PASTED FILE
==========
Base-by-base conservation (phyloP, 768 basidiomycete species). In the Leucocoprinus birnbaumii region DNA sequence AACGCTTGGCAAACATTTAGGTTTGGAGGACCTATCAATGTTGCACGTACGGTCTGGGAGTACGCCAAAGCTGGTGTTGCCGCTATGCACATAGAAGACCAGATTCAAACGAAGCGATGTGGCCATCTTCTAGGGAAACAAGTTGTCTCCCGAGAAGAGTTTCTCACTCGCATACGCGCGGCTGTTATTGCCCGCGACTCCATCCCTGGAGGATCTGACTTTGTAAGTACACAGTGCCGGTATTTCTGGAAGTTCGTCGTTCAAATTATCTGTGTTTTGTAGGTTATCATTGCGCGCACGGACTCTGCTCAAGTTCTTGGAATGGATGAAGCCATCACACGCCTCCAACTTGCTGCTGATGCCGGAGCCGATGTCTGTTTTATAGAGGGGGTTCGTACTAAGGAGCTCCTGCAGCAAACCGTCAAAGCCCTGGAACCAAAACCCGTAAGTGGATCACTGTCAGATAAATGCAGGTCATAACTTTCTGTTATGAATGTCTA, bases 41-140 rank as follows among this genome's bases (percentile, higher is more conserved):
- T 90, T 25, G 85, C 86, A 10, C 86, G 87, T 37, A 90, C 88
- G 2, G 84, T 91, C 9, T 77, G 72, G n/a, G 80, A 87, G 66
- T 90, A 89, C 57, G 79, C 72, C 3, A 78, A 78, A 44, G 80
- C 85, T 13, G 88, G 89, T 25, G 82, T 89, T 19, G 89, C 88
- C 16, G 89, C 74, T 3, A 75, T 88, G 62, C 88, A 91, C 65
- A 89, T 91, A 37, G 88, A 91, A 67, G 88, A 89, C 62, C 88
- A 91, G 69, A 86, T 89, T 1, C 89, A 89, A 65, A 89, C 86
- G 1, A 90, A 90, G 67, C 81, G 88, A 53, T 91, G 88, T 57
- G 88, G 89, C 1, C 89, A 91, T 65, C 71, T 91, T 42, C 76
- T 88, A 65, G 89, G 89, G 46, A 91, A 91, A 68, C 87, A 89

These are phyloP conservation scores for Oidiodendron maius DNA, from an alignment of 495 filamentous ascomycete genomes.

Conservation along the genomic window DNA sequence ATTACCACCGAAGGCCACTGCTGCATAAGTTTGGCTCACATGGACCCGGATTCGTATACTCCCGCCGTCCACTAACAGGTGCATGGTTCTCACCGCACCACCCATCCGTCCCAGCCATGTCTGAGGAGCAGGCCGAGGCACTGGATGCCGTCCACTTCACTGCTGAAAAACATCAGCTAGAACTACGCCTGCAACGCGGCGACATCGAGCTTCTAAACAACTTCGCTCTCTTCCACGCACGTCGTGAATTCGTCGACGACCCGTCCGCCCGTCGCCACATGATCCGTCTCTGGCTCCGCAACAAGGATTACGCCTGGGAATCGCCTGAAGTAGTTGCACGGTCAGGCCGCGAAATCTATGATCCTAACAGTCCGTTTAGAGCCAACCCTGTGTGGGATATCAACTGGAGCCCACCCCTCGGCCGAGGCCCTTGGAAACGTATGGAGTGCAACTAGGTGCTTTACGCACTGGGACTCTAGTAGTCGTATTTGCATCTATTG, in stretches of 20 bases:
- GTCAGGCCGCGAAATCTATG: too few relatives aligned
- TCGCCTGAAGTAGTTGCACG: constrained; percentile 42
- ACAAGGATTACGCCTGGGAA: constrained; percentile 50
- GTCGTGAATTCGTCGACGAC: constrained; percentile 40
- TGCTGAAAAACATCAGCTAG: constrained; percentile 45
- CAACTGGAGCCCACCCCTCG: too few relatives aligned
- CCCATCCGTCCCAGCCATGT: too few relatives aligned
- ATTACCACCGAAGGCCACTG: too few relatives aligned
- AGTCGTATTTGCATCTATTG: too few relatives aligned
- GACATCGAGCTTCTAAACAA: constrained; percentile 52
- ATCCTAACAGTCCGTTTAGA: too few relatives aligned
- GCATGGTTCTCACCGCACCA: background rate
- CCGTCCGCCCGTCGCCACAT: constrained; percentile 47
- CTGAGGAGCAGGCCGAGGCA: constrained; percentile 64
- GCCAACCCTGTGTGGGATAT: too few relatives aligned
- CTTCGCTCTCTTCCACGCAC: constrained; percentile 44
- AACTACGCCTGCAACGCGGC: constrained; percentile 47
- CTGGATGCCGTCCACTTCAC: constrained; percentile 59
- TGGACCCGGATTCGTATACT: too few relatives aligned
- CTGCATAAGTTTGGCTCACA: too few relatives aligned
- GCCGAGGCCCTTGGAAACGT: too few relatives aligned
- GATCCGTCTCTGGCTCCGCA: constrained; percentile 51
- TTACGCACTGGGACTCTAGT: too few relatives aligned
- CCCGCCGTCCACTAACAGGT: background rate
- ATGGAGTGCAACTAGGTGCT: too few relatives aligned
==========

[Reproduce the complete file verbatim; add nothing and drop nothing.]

Base-by-base conservation (phyloP, 768 basidiomycete species). In the Leucocoprinus birnbaumii region DNA sequence AACGCTTGGCAAACATTTAGGTTTGGAGGACCTATCAATGTTGCACGTACGGTCTGGGAGTACGCCAAAGCTGGTGTTGCCGCTATGCACATAGAAGACCAGATTCAAACGAAGCGATGTGGCCATCTTCTAGGGAAACAAGTTGTCTCCCGAGAAGAGTTTCTCACTCGCATACGCGCGGCTGTTATTGCCCGCGACTCCATCCCTGGAGGATCTGACTTTGTAAGTACACAGTGCCGGTATTTCTGGAAGTTCGTCGTTCAAATTATCTGTGTTTTGTAGGTTATCATTGCGCGCACGGACTCTGCTCAAGTTCTTGGAATGGATGAAGCCATCACACGCCTCCAACTTGCTGCTGATGCCGGAGCCGATGTCTGTTTTATAGAGGGGGTTCGTACTAAGGAGCTCCTGCAGCAAACCGTCAAAGCCCTGGAACCAAAACCCGTAAGTGGATCACTGTCAGATAAATGCAGGTCATAACTTTCTGTTATGAATGTCTA, bases 41-140 rank as follows among this genome's bases (percentile, higher is more conserved):
- T 90, T 25, G 85, C 86, A 10, C 86, G 87, T 37, A 90, C 88
- G 2, G 84, T 91, C 9, T 77, G 72, G n/a, G 80, A 87, G 66
- T 90, A 89, C 57, G 79, C 72, C 3, A 78, A 78, A 44, G 80
- C 85, T 13, G 88, G 89, T 25, G 82, T 89, T 19, G 89, C 88
- C 16, G 89, C 74, T 3, A 75, T 88, G 62, C 88, A 91, C 65
- A 89, T 91, A 37, G 88, A 91, A 67, G 88, A 89, C 62, C 88
- A 91, G 69, A 86, T 89, T 1, C 89, A 89, A 65, A 89, C 86
- G 1, A 90, A 90, G 67, C 81, G 88, A 53, T 91, G 88, T 57
- G 88, G 89, C 1, C 89, A 91, T 65, C 71, T 91, T 42, C 76
- T 88, A 65, G 89, G 89, G 46, A 91, A 91, A 68, C 87, A 89

These are phyloP conservation scores for Oidiodendron maius DNA, from an alignment of 495 filamentous ascomycete genomes.

Conservation along the genomic window DNA sequence ATTACCACCGAAGGCCACTGCTGCATAAGTTTGGCTCACATGGACCCGGATTCGTATACTCCCGCCGTCCACTAACAGGTGCATGGTTCTCACCGCACCACCCATCCGTCCCAGCCATGTCTGAGGAGCAGGCCGAGGCACTGGATGCCGTCCACTTCACTGCTGAAAAACATCAGCTAGAACTACGCCTGCAACGCGGCGACATCGAGCTTCTAAACAACTTCGCTCTCTTCCACGCACGTCGTGAATTCGTCGACGACCCGTCCGCCCGTCGCCACATGATCCGTCTCTGGCTCCGCAACAAGGATTACGCCTGGGAATCGCCTGAAGTAGTTGCACGGTCAGGCCGCGAAATCTATGATCCTAACAGTCCGTTTAGAGCCAACCCTGTGTGGGATATCAACTGGAGCCCACCCCTCGGCCGAGGCCCTTGGAAACGTATGGAGTGCAACTAGGTGCTTTACGCACTGGGACTCTAGTAGTCGTATTTGCATCTATTG, in stretches of 20 bases:
- GTCAGGCCGCGAAATCTATG: too few relatives aligned
- TCGCCTGAAGTAGTTGCACG: constrained; percentile 42
- ACAAGGATTACGCCTGGGAA: constrained; percentile 50
- GTCGTGAATTCGTCGACGAC: constrained; percentile 40
- TGCTGAAAAACATCAGCTAG: constrained; percentile 45
- CAACTGGAGCCCACCCCTCG: too few relatives aligned
- CCCATCCGTCCCAGCCATGT: too few relatives aligned
- ATTACCACCGAAGGCCACTG: too few relatives aligned
- AGTCGTATTTGCATCTATTG: too few relatives aligned
- GACATCGAGCTTCTAAACAA: constrained; percentile 52
- ATCCTAACAGTCCGTTTAGA: too few relatives aligned
- GCATGGTTCTCACCGCACCA: background rate
- CCGTCCGCCCGTCGCCACAT: constrained; percentile 47
- CTGAGGAGCAGGCCGAGGCA: constrained; percentile 64
- GCCAACCCTGTGTGGGATAT: too few relatives aligned
- CTTCGCTCTCTTCCACGCAC: constrained; percentile 44
- AACTACGCCTGCAACGCGGC: constrained; percentile 47
- CTGGATGCCGTCCACTTCAC: constrained; percentile 59
- TGGACCCGGATTCGTATACT: too few relatives aligned
- CTGCATAAGTTTGGCTCACA: too few relatives aligned
- GCCGAGGCCCTTGGAAACGT: too few relatives aligned
- GATCCGTCTCTGGCTCCGCA: constrained; percentile 51
- TTACGCACTGGGACTCTAGT: too few relatives aligned
- CCCGCCGTCCACTAACAGGT: background rate
- ATGGAGTGCAACTAGGTGCT: too few relatives aligned